The European People’s Party (EPP) continuously strives to safeguard the security and prosperity of our citizens. We welcome the creation of the Energy Union in Europe to help us deliver on this commitment and boost competitiveness and growth while creating jobs for Europeans. Reforming our energy policy is crucial and will benefit individual consumers as well as our industries and businesses. Moreover, diversifying our energy supply routes and sources will enhance our energy security and provide our economies and societies with secure, affordable and competitive energy supplies.
In order to progress towards the creation of the EU Energy Union, the EPP calls for:
Security through solidarity
Energy policy is a question of strategic importance. There can be no prosperity without security. Since energy is used by unstable and undemocratic states as a tool of political pressure, energy solidarity is a prerequisite for any effective internal and external energy policy aimed at the security of supply, transit and investment. Potential disruptions require stronger solidarity, cooperation and support among the EU Member States, including emergency reverse flows. In order to enable energy to flow freely across borders, the EPP calls for the modernisation of infrastructure and an increase in the number of interconnectors in line with the EU targets. Together with diversified energy supplies and technologically updated pipelines allowing for reversing the flow of gas, this would enable us to eliminate energy islands and provide our citizens and industries with reliable and affordable energy.
A common integrated energy market through enhanced regional cooperation
We need to support long-term investment in energy by increasing market predictability and entrepreneurial confidence in Europe. We need to ensure lower energy prices free from political interference and respecting the EU and WTO rules. The creation of a favourable, stable and competitive legal environment would further the reindustrialisation of the European economy. The EPP is committed to creating a truly common, integrated energy market and, above all, calls on all Member States to fully transpose and implement the necessary existing legislation on energy market liberalisation and the transparency of commercial contracts which may impact the EU’s energy security. Full compliance of all agreements with EU law must be assured and reinforced, notably by reinforcing transparency of such agreements and their compatibility with EU energy security provisions. The EPP welcomes the proposals concerning the participation of the European Commission in IGA negotiations as an observer as tool of strengthening the cohesion and coordination of EU energy policy. The EPP calls for an effective enforcement of EU competition rules in the energy sector, including the long-pending Gazprom case.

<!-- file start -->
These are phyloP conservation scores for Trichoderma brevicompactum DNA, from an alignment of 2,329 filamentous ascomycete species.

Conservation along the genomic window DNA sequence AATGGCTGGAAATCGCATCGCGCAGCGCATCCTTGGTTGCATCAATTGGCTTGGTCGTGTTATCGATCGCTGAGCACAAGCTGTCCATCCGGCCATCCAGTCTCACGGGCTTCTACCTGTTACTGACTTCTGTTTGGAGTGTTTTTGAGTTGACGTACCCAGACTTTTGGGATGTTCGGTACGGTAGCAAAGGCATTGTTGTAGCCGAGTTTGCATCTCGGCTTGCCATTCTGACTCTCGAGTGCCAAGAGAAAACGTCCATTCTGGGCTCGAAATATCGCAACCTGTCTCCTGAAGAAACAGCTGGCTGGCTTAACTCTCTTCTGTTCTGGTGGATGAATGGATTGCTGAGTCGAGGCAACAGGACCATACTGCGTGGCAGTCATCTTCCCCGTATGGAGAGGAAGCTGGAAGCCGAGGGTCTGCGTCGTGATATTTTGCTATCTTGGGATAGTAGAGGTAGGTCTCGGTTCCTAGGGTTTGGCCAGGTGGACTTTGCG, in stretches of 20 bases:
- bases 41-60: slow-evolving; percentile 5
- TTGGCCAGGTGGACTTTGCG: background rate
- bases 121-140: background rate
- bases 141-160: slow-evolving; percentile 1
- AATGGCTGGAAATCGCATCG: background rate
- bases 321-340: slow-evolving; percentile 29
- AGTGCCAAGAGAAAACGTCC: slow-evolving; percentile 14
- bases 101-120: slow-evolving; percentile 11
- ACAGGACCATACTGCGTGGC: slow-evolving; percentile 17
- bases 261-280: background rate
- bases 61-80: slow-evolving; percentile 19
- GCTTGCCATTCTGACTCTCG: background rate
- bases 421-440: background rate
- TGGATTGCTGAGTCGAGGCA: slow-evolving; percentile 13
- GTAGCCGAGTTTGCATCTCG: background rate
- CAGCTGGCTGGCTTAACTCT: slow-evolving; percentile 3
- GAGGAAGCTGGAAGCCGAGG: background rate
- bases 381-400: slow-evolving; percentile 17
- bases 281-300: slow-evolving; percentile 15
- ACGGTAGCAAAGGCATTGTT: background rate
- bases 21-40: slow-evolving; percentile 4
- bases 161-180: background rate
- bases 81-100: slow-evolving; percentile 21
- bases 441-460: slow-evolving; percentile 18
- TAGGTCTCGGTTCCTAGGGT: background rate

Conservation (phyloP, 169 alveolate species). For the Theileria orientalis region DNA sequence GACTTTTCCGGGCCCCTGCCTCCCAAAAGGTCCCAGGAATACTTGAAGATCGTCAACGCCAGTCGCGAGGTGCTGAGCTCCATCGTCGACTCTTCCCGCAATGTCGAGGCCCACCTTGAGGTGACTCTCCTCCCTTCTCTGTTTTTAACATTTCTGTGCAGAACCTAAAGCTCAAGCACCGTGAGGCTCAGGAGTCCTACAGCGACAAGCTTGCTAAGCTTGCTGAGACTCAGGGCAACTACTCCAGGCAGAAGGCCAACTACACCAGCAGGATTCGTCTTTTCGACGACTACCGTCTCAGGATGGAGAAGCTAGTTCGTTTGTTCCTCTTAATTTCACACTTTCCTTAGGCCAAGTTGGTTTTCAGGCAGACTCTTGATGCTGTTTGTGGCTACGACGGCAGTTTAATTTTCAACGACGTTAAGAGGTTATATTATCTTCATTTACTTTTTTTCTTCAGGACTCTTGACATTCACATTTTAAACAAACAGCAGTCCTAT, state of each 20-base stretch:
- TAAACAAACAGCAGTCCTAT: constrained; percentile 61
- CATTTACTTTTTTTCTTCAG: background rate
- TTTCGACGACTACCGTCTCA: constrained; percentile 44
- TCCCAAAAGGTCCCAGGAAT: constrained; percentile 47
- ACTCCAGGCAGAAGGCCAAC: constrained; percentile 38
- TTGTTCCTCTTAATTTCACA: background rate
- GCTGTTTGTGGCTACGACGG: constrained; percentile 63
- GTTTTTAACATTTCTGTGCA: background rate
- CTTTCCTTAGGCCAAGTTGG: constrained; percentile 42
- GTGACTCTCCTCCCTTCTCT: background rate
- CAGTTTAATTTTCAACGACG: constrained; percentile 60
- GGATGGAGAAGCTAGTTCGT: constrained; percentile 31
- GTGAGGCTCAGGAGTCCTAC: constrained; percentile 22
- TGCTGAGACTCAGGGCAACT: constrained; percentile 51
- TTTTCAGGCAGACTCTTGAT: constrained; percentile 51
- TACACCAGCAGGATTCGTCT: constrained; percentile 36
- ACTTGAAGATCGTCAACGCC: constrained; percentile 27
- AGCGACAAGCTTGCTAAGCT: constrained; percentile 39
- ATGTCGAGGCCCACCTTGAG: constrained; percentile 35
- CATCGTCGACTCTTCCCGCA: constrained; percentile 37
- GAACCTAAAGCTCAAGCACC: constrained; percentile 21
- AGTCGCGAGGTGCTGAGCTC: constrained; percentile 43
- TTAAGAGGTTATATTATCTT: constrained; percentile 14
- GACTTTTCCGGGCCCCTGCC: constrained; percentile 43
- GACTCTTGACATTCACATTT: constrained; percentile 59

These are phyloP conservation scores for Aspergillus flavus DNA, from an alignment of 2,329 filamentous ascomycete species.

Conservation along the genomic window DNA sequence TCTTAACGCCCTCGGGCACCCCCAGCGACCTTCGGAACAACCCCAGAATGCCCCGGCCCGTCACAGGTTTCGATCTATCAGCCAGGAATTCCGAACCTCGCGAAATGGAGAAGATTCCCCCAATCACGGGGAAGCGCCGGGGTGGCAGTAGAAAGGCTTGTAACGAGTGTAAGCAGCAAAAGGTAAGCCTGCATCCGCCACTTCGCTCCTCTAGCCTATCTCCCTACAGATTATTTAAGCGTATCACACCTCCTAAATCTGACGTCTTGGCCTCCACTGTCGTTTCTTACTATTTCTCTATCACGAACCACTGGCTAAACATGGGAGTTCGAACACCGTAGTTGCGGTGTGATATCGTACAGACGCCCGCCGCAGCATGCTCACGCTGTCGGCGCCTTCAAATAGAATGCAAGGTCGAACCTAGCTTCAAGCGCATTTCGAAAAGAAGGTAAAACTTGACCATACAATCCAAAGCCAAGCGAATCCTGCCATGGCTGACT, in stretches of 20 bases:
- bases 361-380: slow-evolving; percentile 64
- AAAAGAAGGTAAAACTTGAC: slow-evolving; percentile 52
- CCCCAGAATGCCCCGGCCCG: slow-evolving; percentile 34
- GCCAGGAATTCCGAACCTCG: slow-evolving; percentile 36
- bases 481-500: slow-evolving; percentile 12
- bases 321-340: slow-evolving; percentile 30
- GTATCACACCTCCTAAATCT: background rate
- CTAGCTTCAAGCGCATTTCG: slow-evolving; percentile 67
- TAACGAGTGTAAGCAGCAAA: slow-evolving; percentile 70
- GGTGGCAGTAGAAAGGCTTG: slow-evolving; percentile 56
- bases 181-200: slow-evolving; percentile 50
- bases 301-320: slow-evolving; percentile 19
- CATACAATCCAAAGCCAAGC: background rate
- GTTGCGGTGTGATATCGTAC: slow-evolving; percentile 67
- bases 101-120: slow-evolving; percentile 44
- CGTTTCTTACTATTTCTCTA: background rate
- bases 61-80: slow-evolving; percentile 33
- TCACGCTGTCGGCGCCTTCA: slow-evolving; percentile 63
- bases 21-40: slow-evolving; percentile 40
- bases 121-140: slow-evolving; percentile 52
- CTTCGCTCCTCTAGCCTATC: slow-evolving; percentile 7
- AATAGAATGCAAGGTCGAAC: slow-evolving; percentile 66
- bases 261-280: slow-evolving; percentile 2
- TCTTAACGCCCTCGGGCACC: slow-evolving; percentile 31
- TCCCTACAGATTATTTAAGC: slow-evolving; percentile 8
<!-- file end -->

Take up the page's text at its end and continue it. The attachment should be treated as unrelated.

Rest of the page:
The EPP encourages intensified regional cooperation between Member States as the first step in the creation of the Energy Union. Removing bottlenecks and connecting existing energy islands by identifying and prioritising investments into key cross-border infrastructure projects should be a priority, along with simplifying the permitting procedures. The EPP welcomes the on-going efforts to improve the energy interconnectivity of the Iberian Peninsula and France, as reflected in the declaration of the Madrid Energy Interconnections Summit, with the view that enhanced regional market integration will also naturally drive forward the harmonisation of rules on capacity allocation and congestion management. The EPP supports the creation of demand aggregation mechanisms on a voluntary basis as a tool for strengthening the EU’s negotiating position towards state-run and politically motivated monopolistic suppliers.
Ensuring competitiveness and low energy prices
Our buildings, transportation and the products we use offer vast potential to limit the EU’s vulnerability while saving energy and curbing our consumption. The EPP emphasises the need to rethink the way we consume energy and use our resources while providing opportunities for European companies to become leaders in manufacturing efficient and sustainable products. The EPP supports the transition towards sustainable, low-carbon technologies and wants European companies to take the lead and become market drivers while creating new green jobs and stimulating research and innovation in Europe. Ensuring low energy prices for the final consumer is necessary to maintain the competitiveness of European industry in the globalised economy and to prevent carbon leakage. To this end, the effective utilisation of existing EU funding schemes must be assured. Moreover, the Energy Union should be one of the priority areas for investment via the new EU Investment Plan.
Consumer-empowering approach to energy policy for the new digital age
The EPP calls for a consumer-centred, market-based energy policy based on demand in view of increasing competition among energy providers and enhancing market transparency by harmonising the rules for accessing the network and removing the technical and administrative burdens. Pricing systems need to become more transparent and the system of regulated tariffs reviewed based on the market-based solutions. We want our citizens to play an active role and be able to choose their energy providers based on the retail price and their own energy needs. In line with the EU’s digital single market agenda and with emphasis on privacy protection, new technology such as smart meters and appliances will be key in providing consumers the relevant tools to control their energy consumption.